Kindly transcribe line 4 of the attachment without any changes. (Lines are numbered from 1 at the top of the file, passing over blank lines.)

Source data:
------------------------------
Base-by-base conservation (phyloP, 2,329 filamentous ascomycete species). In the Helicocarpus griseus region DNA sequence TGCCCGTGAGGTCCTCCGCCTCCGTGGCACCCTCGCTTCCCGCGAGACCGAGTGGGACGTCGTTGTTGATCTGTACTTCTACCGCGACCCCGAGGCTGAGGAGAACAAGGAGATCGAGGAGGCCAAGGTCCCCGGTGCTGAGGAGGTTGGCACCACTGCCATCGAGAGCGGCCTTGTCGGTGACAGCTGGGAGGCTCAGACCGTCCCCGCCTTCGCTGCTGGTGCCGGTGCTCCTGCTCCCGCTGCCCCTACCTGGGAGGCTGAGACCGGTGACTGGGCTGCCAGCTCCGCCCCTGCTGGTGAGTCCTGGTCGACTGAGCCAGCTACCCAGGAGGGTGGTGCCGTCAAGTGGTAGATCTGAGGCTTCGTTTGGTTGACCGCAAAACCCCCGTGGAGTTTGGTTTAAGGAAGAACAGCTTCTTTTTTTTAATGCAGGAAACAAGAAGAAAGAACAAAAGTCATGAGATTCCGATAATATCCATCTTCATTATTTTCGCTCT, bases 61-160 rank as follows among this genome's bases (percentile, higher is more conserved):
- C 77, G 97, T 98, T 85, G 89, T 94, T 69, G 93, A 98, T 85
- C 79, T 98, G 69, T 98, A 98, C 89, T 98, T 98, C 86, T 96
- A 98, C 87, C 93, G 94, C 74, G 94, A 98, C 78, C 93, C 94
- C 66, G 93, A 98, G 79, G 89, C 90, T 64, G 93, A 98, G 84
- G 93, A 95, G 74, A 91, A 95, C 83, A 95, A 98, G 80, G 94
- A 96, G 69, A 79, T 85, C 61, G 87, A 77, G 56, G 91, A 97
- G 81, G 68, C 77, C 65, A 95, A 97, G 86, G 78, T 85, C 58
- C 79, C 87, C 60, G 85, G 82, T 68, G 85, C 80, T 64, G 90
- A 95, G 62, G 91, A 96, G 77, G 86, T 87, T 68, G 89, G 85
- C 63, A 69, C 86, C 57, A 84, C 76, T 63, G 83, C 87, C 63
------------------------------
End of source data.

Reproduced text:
- A 98, C 87, C 93, G 94, C 74, G 94, A 98, C 78, C 93, C 94